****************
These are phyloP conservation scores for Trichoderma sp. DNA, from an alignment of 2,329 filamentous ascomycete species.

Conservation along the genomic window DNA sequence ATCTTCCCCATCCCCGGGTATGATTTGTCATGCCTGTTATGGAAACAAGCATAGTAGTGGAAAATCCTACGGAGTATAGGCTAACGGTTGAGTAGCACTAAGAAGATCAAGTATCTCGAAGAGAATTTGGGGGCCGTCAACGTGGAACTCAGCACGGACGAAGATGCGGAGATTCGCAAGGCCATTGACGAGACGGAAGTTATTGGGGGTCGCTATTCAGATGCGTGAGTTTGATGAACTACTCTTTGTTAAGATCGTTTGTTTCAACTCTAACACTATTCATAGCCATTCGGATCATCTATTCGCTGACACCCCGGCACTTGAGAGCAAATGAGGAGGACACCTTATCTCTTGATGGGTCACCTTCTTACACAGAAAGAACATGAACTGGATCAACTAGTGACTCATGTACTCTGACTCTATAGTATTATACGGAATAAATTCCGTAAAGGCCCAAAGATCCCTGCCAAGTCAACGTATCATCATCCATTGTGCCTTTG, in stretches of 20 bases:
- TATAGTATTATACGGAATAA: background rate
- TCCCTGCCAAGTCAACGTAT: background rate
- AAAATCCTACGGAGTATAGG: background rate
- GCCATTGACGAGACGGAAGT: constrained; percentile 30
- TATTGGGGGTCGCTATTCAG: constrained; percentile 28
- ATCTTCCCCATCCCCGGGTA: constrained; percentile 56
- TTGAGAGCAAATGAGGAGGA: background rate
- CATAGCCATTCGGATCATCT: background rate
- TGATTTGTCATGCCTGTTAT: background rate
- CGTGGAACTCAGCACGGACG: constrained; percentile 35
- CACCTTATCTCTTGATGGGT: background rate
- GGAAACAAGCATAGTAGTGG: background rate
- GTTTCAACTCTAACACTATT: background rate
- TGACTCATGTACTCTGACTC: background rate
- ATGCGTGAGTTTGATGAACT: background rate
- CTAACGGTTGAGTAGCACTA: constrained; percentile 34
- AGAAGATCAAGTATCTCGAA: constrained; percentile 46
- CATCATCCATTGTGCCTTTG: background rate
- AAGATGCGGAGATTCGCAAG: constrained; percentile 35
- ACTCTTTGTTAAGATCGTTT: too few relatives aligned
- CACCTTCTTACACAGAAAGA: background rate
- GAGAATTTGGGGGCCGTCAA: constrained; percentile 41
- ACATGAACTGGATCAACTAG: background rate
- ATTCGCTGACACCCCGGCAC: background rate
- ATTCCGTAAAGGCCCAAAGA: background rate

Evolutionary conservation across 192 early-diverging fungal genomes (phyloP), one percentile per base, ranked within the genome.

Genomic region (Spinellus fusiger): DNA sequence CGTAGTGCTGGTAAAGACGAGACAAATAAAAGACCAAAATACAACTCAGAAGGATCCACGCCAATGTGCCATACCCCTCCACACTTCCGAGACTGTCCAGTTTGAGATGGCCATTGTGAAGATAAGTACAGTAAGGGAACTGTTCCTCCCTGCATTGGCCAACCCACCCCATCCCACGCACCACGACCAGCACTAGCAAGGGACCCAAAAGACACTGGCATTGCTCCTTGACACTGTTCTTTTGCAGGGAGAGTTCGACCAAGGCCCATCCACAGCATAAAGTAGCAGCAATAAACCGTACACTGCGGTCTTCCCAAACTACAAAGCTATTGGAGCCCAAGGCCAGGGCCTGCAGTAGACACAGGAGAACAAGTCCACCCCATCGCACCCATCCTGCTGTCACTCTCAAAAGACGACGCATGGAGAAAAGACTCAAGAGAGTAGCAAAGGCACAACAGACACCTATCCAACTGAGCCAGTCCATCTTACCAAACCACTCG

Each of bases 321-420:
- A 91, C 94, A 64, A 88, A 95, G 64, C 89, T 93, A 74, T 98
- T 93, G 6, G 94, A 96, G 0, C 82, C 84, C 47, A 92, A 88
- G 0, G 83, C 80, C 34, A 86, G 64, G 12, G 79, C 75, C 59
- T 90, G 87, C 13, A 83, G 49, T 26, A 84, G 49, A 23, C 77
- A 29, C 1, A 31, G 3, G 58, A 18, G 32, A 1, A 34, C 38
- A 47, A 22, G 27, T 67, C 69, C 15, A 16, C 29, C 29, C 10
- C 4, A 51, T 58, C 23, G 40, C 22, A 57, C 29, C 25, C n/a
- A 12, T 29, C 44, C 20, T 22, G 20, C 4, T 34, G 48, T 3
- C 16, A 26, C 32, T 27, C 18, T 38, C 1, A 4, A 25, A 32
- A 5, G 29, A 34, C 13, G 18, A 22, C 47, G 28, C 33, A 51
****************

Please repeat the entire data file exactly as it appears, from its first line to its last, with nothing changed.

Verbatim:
These are phyloP conservation scores for Trichoderma sp. DNA, from an alignment of 2,329 filamentous ascomycete species.

Conservation along the genomic window DNA sequence ATCTTCCCCATCCCCGGGTATGATTTGTCATGCCTGTTATGGAAACAAGCATAGTAGTGGAAAATCCTACGGAGTATAGGCTAACGGTTGAGTAGCACTAAGAAGATCAAGTATCTCGAAGAGAATTTGGGGGCCGTCAACGTGGAACTCAGCACGGACGAAGATGCGGAGATTCGCAAGGCCATTGACGAGACGGAAGTTATTGGGGGTCGCTATTCAGATGCGTGAGTTTGATGAACTACTCTTTGTTAAGATCGTTTGTTTCAACTCTAACACTATTCATAGCCATTCGGATCATCTATTCGCTGACACCCCGGCACTTGAGAGCAAATGAGGAGGACACCTTATCTCTTGATGGGTCACCTTCTTACACAGAAAGAACATGAACTGGATCAACTAGTGACTCATGTACTCTGACTCTATAGTATTATACGGAATAAATTCCGTAAAGGCCCAAAGATCCCTGCCAAGTCAACGTATCATCATCCATTGTGCCTTTG, in stretches of 20 bases:
- TATAGTATTATACGGAATAA: background rate
- TCCCTGCCAAGTCAACGTAT: background rate
- AAAATCCTACGGAGTATAGG: background rate
- GCCATTGACGAGACGGAAGT: constrained; percentile 30
- TATTGGGGGTCGCTATTCAG: constrained; percentile 28
- ATCTTCCCCATCCCCGGGTA: constrained; percentile 56
- TTGAGAGCAAATGAGGAGGA: background rate
- CATAGCCATTCGGATCATCT: background rate
- TGATTTGTCATGCCTGTTAT: background rate
- CGTGGAACTCAGCACGGACG: constrained; percentile 35
- CACCTTATCTCTTGATGGGT: background rate
- GGAAACAAGCATAGTAGTGG: background rate
- GTTTCAACTCTAACACTATT: background rate
- TGACTCATGTACTCTGACTC: background rate
- ATGCGTGAGTTTGATGAACT: background rate
- CTAACGGTTGAGTAGCACTA: constrained; percentile 34
- AGAAGATCAAGTATCTCGAA: constrained; percentile 46
- CATCATCCATTGTGCCTTTG: background rate
- AAGATGCGGAGATTCGCAAG: constrained; percentile 35
- ACTCTTTGTTAAGATCGTTT: too few relatives aligned
- CACCTTCTTACACAGAAAGA: background rate
- GAGAATTTGGGGGCCGTCAA: constrained; percentile 41
- ACATGAACTGGATCAACTAG: background rate
- ATTCGCTGACACCCCGGCAC: background rate
- ATTCCGTAAAGGCCCAAAGA: background rate

Evolutionary conservation across 192 early-diverging fungal genomes (phyloP), one percentile per base, ranked within the genome.

Genomic region (Spinellus fusiger): DNA sequence CGTAGTGCTGGTAAAGACGAGACAAATAAAAGACCAAAATACAACTCAGAAGGATCCACGCCAATGTGCCATACCCCTCCACACTTCCGAGACTGTCCAGTTTGAGATGGCCATTGTGAAGATAAGTACAGTAAGGGAACTGTTCCTCCCTGCATTGGCCAACCCACCCCATCCCACGCACCACGACCAGCACTAGCAAGGGACCCAAAAGACACTGGCATTGCTCCTTGACACTGTTCTTTTGCAGGGAGAGTTCGACCAAGGCCCATCCACAGCATAAAGTAGCAGCAATAAACCGTACACTGCGGTCTTCCCAAACTACAAAGCTATTGGAGCCCAAGGCCAGGGCCTGCAGTAGACACAGGAGAACAAGTCCACCCCATCGCACCCATCCTGCTGTCACTCTCAAAAGACGACGCATGGAGAAAAGACTCAAGAGAGTAGCAAAGGCACAACAGACACCTATCCAACTGAGCCAGTCCATCTTACCAAACCACTCG

Each of bases 321-420:
- A 91, C 94, A 64, A 88, A 95, G 64, C 89, T 93, A 74, T 98
- T 93, G 6, G 94, A 96, G 0, C 82, C 84, C 47, A 92, A 88
- G 0, G 83, C 80, C 34, A 86, G 64, G 12, G 79, C 75, C 59
- T 90, G 87, C 13, A 83, G 49, T 26, A 84, G 49, A 23, C 77
- A 29, C 1, A 31, G 3, G 58, A 18, G 32, A 1, A 34, C 38
- A 47, A 22, G 27, T 67, C 69, C 15, A 16, C 29, C 29, C 10
- C 4, A 51, T 58, C 23, G 40, C 22, A 57, C 29, C 25, C n/a
- A 12, T 29, C 44, C 20, T 22, G 20, C 4, T 34, G 48, T 3
- C 16, A 26, C 32, T 27, C 18, T 38, C 1, A 4, A 25, A 32
- A 5, G 29, A 34, C 13, G 18, A 22, C 47, G 28, C 33, A 51